Since separatist insurgents renewed regular attacks in 2004 in Thailand's southern provinces of Pattani, Yala, and Narathiwat, students, teachers, and schools have been caught up in violence by both the insurgents and government security forces. The insurgents, who view the educational system as a symbol of Thai Buddhist state oppression, have burned and bombed government schools, harassed and killed teachers, and spread terror among students and their parents. The vast majority of teachers killed have been ethnic Thai Buddhists, and their deaths are often intended as a warning to others. Yet Muslim teachers have not been spared; insurgents have also targeted Muslim teachers at government schools, and Islamic school administrators who resist insurgents' efforts to use classrooms for indoctrination and recruiting. In some areas, insurgents have also pressured Malay Muslim families not to send children to government schools. The government faces the challenge of protecting children and teachers. Yet in some villages, government security forces have set up long-term military and paramilitary camps or bases in school buildings and on school grounds, interfering with education and student life and potentially attracting attacks as much as deterring them. When security forces have suspected that insurgents are using Islamic schools to hide or shelter, or that insurgents are seeking to indoctrinate school students into their separatist ideology and recruit new supporters and fighters, the government's response has included raids on schools, involving mass arbitrary arrests of students. Some raids have turned violent, endangering students and teachers. Such heavy-handed tactics may succeed in only further alienating the Muslim Malay community from the government. The result is that students, teachers, and schools are caught in the untenable position of facing a risk of violence from both insurgents and government security forces. Violations by both sides in the conflict disrupt access to a quality education for hundreds of thousands of children in the southern border provinces, Thai Buddhist and Malay Muslim alike.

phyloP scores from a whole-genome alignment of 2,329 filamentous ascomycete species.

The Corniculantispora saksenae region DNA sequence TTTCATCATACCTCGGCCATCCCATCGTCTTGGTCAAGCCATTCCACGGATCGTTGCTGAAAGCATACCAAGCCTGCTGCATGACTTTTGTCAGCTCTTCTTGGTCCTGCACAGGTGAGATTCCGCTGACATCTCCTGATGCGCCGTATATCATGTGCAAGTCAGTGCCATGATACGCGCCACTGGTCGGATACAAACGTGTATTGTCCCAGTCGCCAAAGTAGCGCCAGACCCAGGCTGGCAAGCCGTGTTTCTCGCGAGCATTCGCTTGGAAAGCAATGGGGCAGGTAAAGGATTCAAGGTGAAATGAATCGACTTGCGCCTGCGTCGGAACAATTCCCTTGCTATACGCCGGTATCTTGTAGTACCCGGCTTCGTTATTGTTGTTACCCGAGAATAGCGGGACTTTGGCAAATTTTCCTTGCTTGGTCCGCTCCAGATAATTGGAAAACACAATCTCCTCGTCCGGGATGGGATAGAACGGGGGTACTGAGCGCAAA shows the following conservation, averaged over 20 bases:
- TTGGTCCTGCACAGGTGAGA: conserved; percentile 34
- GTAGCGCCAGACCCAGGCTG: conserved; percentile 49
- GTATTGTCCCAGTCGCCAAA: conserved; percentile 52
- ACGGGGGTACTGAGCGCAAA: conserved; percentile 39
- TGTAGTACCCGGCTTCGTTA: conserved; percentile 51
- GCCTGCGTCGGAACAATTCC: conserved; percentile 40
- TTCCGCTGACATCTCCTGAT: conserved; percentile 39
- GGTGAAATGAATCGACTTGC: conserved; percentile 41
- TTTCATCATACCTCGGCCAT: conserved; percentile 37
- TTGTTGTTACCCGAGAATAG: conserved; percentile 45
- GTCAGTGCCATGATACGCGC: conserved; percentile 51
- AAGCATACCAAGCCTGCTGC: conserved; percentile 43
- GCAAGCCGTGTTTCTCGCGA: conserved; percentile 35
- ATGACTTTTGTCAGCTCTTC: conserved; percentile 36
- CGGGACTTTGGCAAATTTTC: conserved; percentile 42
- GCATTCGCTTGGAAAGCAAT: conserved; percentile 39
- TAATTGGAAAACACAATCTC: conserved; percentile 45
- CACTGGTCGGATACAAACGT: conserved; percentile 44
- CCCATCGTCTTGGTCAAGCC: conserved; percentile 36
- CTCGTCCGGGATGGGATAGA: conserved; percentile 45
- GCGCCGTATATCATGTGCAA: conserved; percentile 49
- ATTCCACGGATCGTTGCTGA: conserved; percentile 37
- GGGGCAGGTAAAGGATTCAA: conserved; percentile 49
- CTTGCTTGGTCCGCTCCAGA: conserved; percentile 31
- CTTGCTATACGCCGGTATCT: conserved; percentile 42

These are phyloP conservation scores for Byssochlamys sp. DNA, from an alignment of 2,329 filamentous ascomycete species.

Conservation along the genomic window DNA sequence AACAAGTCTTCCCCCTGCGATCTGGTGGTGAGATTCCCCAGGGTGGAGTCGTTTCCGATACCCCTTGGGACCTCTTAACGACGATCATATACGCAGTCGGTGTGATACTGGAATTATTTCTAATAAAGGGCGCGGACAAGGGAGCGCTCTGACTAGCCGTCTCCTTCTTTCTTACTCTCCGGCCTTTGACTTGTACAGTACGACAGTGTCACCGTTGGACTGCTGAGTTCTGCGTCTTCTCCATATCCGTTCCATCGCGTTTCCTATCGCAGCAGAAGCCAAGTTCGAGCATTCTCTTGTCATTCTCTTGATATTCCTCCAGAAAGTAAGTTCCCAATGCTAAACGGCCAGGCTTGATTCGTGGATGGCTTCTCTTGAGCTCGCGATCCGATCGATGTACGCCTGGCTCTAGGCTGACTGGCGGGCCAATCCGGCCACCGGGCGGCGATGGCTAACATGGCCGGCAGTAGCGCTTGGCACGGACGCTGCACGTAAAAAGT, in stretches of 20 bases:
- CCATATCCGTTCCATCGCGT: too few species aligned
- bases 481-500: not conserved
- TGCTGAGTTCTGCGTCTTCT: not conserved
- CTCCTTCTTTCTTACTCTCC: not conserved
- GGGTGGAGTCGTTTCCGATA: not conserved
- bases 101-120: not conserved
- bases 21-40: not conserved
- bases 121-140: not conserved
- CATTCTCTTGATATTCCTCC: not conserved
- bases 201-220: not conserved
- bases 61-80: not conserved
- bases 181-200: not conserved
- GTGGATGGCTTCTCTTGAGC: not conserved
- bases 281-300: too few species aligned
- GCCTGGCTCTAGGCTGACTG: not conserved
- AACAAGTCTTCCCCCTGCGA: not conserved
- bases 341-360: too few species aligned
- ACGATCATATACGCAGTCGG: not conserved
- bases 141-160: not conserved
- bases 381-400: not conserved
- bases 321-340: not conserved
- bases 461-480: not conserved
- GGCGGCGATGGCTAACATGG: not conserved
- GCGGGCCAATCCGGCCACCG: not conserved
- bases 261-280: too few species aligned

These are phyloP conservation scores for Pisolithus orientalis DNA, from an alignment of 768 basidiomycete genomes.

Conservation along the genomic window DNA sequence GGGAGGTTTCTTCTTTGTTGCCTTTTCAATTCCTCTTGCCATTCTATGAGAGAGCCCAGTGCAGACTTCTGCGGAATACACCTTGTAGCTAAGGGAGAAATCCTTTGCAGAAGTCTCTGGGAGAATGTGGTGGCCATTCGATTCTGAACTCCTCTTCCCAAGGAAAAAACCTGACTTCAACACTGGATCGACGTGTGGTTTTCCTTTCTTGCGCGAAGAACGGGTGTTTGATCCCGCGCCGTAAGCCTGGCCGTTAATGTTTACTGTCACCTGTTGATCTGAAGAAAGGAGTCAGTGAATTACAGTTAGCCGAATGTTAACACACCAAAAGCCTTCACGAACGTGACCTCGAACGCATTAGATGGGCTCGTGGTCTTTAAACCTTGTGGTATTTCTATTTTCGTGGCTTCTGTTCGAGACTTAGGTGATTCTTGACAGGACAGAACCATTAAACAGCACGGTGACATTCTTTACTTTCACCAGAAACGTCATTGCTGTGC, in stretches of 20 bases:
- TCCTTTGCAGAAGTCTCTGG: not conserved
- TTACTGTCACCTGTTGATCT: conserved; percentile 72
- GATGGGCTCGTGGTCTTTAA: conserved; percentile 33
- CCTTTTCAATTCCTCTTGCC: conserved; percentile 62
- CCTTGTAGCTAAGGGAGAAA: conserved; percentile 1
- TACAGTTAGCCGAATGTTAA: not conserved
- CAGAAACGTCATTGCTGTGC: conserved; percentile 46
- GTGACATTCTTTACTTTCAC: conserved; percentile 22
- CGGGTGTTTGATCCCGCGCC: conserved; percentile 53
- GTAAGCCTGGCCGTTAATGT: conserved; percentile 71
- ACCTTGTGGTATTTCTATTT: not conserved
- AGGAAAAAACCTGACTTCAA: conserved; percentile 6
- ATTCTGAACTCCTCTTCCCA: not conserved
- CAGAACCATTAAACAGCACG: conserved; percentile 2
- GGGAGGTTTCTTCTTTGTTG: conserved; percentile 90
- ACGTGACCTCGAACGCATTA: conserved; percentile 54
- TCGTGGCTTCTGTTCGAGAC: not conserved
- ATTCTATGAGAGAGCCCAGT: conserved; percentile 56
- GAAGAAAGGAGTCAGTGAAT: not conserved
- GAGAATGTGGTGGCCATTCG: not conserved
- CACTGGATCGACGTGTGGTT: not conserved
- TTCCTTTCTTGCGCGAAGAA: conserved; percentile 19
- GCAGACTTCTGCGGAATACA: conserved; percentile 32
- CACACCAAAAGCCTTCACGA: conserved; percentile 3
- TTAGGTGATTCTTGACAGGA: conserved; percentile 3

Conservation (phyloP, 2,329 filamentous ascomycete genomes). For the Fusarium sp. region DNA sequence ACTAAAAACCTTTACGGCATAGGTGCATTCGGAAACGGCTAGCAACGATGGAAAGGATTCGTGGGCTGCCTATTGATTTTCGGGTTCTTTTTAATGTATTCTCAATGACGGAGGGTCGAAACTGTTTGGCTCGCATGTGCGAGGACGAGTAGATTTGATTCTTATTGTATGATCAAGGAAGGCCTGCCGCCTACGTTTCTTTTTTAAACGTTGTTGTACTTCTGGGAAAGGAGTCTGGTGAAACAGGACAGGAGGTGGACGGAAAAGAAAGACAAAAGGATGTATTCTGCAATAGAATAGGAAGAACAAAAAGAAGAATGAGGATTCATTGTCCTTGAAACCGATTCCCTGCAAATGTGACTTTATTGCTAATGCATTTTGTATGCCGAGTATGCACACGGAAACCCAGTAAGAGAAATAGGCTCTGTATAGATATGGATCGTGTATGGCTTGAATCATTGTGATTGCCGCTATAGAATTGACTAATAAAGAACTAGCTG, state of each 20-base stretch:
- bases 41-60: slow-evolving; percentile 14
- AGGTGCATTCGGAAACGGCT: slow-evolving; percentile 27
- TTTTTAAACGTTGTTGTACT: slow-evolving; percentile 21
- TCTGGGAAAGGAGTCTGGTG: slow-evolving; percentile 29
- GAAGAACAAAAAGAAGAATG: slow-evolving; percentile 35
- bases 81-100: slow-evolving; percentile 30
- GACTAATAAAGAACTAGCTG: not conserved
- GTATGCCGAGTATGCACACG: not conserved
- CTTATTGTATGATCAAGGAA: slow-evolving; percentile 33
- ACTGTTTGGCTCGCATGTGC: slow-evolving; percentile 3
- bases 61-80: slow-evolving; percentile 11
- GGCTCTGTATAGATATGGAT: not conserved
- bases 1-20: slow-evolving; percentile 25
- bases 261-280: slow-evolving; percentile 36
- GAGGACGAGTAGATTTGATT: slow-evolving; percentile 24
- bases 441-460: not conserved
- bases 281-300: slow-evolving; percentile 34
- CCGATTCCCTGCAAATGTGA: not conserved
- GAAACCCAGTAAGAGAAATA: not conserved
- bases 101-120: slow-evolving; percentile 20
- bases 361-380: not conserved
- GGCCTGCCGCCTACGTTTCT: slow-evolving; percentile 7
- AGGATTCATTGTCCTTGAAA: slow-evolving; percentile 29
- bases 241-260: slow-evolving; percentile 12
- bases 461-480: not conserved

"September 2010"--Table of contents page. "This report was written by Bede Sheppard, senior researcher in the Children's Rights Division of Human Rights Watch, based on research by the author and Sunai Phasuk, senior researcher in the Asia Division."--P. 111.
Bibliography, etc. Note
Includes bibliographical references.
Formatted Contents Note
Summary Key recommendations Methodology International legal standards Background Attacks and threats on teachers Occupation of schools by security forces Insurgent attacks on government schools Insurgent indoctrination and recruitment at schools Government raids at arrests at Islamic schools Recommendations Appendix Acknowledgments.
KPT4351.5 .S54 2010
Available in Other Form
Online version: Sheppard, Bede. "Targets of both sides". New York, NY : Human Rights Watch, c2010